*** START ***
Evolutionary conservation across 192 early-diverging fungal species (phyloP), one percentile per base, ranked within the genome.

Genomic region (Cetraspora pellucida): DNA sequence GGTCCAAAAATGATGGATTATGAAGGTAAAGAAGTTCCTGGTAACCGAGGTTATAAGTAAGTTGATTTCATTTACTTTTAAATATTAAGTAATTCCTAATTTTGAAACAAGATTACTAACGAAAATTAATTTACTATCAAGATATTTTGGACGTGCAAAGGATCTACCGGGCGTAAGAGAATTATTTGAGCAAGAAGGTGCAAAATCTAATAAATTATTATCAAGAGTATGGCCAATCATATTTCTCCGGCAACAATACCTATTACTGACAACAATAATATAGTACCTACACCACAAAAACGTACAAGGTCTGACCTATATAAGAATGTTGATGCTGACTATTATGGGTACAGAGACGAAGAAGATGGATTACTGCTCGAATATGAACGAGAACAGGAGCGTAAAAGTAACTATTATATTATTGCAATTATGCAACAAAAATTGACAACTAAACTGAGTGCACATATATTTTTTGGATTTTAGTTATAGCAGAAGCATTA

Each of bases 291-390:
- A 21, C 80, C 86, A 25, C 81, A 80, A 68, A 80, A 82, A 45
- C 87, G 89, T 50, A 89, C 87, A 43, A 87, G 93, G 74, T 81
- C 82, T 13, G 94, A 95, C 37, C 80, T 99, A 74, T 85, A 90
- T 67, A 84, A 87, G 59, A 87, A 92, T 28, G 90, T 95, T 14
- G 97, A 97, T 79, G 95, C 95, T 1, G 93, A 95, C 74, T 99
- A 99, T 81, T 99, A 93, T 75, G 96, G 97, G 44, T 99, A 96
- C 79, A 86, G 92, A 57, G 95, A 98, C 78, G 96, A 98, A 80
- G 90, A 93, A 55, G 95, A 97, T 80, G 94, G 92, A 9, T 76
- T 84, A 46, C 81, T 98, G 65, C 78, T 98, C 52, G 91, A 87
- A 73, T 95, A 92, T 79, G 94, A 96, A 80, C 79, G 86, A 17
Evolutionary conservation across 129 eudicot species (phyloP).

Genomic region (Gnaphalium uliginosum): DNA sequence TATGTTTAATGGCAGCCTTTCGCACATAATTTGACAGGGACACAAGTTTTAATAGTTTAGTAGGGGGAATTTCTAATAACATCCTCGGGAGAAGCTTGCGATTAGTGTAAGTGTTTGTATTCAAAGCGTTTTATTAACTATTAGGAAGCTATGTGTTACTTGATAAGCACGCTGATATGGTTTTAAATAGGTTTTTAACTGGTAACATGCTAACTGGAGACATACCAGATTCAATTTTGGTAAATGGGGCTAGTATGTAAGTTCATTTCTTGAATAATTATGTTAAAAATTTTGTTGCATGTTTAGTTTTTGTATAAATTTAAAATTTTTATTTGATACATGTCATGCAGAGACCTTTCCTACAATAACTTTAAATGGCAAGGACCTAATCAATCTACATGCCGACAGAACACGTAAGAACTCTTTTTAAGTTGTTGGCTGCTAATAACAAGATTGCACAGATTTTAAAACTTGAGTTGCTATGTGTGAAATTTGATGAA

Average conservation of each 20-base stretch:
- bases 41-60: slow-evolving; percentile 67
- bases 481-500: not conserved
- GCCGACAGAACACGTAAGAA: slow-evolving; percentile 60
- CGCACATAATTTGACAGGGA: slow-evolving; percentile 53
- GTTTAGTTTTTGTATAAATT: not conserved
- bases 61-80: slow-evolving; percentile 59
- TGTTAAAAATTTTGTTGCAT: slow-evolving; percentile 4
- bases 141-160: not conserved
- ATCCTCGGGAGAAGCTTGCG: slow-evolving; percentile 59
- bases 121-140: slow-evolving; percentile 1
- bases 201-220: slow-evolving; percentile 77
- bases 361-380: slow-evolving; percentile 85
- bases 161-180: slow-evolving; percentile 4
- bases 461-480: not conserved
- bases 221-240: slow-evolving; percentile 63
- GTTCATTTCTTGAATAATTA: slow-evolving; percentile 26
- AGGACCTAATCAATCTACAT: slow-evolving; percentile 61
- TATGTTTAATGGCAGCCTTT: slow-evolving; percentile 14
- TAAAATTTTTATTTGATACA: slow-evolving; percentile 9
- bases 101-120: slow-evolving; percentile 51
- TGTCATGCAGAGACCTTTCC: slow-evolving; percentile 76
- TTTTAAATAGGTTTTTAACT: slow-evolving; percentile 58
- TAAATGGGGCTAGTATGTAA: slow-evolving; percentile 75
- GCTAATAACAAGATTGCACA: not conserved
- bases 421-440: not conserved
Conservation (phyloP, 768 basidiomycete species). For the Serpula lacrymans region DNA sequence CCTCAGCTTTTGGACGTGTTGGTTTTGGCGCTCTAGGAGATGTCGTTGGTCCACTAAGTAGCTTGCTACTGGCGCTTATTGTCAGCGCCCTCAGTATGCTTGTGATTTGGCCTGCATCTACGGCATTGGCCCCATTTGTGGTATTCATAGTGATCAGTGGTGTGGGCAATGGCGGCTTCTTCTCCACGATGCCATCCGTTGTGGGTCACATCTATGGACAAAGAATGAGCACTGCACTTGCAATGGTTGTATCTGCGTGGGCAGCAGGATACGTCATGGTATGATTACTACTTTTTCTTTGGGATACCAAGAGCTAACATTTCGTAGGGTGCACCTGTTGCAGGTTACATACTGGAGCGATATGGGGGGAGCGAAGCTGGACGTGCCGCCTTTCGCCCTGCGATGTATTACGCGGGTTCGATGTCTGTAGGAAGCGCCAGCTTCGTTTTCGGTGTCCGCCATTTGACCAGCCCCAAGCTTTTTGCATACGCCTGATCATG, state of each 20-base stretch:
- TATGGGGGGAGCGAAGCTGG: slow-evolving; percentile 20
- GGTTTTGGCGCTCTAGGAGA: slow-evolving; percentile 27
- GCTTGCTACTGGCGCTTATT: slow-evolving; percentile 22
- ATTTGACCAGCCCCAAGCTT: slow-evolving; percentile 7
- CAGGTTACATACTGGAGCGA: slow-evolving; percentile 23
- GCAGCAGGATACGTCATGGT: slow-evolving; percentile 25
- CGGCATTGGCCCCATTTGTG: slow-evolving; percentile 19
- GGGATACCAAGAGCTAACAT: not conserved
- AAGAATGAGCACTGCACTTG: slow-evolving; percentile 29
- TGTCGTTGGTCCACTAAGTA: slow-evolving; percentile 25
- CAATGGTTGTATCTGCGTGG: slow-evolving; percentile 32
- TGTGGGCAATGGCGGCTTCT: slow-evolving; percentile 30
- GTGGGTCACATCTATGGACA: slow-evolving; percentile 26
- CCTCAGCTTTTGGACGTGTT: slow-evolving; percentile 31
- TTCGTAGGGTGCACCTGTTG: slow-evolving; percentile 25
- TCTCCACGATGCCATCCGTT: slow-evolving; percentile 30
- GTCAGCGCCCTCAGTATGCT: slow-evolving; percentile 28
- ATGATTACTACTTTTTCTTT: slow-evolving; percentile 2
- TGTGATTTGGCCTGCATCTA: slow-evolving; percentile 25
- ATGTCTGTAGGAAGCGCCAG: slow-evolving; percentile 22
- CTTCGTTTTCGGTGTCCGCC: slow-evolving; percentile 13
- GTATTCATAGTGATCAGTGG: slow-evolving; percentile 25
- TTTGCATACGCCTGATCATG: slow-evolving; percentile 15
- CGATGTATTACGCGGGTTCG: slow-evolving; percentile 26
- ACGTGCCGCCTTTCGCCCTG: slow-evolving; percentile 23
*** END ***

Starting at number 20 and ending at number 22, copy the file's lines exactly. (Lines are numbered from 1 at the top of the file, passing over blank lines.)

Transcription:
- CGCACATAATTTGACAGGGA: slow-evolving; percentile 53
- GTTTAGTTTTTGTATAAATT: not conserved
- bases 61-80: slow-evolving; percentile 59